Doesn’t Paul say he would prefer to depart to be with the Lord?
Text in question: Philippians 1:21–23
“For to me, to live is Christ, and to die is gain. But if I live on in the flesh, this will mean fruit from my labor; yet what I shall choose I cannot tell. For I am hard-pressed between the two, having a desire to depart and be with Christ, which is far better.”
Proof text: Philippians 1:20
A commonly cited text from Philippians chapter 1 seems to imply that we immediately go to God’s presence when we die. On its surface, it gives the impression that the life after death is superior to the life we have now … that death and dying are somehow preferable to staying alive. People who fear death and the afterlife may find comfort in these verses, because the apostle Paul himself seems to struggle between a desire to live and his desire to die.
To properly evaluate this passage, we must always remember that a text without its context is merely pretext. This is especially true with Paul’s writings, because he often uses many verses to explain a point of doctrine or theology. When we add the verse immediately preceding the passage in question, the description of death seems to change. The entire passage in question now reads:
“According to my earnest expectation and hope that in nothing I shall be ashamed, but with all boldness, as always, so now also Christ will be magnified in my body, whether by life or by death. For to me, to live is Christ, and to die is gain. But if I live on in the flesh, this will mean fruit from my labor; yet what I shall choose I cannot tell. For I am hard-pressed between the two, having a desire to depart and be with Christ, which is far better” (Philippians 1:20–23).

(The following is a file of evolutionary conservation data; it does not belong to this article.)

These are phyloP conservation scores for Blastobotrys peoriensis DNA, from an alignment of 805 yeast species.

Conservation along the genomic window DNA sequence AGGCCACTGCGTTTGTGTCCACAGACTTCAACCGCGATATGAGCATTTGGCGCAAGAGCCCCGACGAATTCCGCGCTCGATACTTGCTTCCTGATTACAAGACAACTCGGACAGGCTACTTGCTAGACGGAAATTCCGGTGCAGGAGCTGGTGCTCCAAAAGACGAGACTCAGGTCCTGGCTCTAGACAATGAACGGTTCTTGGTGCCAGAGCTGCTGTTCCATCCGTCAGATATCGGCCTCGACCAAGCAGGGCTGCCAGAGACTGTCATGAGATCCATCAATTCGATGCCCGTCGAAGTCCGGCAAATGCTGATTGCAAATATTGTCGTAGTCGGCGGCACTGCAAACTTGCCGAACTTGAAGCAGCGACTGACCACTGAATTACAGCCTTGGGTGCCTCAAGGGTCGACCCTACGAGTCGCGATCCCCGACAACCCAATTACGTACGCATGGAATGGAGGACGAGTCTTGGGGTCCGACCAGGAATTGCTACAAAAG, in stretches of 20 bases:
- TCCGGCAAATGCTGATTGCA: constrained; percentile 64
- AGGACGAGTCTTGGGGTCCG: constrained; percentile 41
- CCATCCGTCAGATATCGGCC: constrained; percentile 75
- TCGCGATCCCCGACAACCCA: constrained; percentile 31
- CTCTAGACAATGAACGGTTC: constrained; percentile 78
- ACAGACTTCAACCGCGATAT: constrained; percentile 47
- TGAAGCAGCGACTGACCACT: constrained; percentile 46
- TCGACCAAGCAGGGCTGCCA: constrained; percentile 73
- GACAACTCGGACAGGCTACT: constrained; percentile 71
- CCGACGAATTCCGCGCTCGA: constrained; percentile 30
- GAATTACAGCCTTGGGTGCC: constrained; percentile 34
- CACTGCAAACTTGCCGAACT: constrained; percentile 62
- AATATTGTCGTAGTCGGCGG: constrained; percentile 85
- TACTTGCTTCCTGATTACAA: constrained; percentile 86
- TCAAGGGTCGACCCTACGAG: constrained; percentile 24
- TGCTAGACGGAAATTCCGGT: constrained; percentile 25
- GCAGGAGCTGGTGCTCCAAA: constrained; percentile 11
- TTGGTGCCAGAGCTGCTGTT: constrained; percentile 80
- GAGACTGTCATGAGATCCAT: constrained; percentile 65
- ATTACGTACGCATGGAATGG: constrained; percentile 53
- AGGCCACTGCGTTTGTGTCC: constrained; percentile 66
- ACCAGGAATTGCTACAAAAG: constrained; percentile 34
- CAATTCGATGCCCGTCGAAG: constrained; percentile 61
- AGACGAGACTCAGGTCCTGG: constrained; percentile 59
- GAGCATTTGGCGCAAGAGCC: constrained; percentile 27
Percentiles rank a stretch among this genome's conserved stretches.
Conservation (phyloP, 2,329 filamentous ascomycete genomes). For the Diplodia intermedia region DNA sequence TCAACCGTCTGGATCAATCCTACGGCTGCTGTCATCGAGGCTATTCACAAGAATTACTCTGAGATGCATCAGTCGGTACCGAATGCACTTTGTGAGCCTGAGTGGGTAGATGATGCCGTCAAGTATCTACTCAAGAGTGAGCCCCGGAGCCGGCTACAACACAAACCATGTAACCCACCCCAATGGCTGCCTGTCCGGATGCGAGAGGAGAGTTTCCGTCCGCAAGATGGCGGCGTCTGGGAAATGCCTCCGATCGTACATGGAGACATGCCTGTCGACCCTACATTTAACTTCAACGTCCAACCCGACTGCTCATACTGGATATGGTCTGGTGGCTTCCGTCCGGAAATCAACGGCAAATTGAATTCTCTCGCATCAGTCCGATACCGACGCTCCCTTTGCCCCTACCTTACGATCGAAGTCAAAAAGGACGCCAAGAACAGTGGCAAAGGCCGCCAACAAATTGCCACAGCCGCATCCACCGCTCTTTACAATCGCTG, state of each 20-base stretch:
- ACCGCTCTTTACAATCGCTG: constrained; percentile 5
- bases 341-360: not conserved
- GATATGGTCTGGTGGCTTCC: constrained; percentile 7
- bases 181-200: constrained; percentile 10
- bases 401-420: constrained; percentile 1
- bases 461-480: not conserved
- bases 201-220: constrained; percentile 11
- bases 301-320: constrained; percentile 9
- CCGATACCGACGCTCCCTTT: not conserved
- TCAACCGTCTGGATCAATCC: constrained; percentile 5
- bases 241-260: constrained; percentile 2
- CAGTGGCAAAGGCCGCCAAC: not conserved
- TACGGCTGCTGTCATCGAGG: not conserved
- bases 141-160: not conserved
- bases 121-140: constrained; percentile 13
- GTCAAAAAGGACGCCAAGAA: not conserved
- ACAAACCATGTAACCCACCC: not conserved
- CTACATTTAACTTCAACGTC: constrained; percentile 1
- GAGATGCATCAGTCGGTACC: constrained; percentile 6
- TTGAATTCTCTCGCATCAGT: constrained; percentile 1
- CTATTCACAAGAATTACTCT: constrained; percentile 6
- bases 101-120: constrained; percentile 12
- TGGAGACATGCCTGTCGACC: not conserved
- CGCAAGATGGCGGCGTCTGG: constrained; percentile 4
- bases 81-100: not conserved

Verse 20 adds the important detail that Paul prefers to be in God’s presence after his death “in my body.” Whether “by life or by death,” Paul expects to magnify Christ in bodily form.
We must be careful when we toy with the idea that death brings something superior to life. While it is true that our resurrected bodies will be incorruptible and we will enter into eternity without the inevitability of growing old or decaying, we must remember that this is not death. This is, in fact, new life. Death is unconsciousness. Death is the absence of life. Death is the worst thing that has ever happened in the whole universe. The devil wants you to think otherwise! His lie from the beginning of time is that you “shall not surely die … your eyes will be opened, and you will become like God.” If we choose to believe that death brings this kind of privilege, we are following the devil’s theology.
Though Philippians 1:20 disproves the idea that life after death continues on in an immediate, spiritual form as a soul without a body by reminding us that Paul expects to meet God in his own body, the passage retains a comforting message for those who fear death and dying. The Scriptures portray death as a sleep of unconsciousness, when the deceased person becomes unaware of the passage of time. The sleeping saints, or the “dead in Christ,” have no fear, pain or knowledge of any kind between their deaths and the return of Jesus Christ, at which time they will be resurrected in bodily form to “always be with the Lord” (1 Thessalonians 4:16, 17).
Paul did not look forward to death. Death is not a reward. Rather, he looked forward to the day he would rise again, with an incorruptible new body, to be with Jesus and the family of God. He simply knew that he must first “depart” from this life to await his new one.
*All scripture quotations, unless otherwise indicated, are taken from the New King James Version®. Copyright © 1982 by Thomas Nelson, Inc. Used by permission. All rights reserved.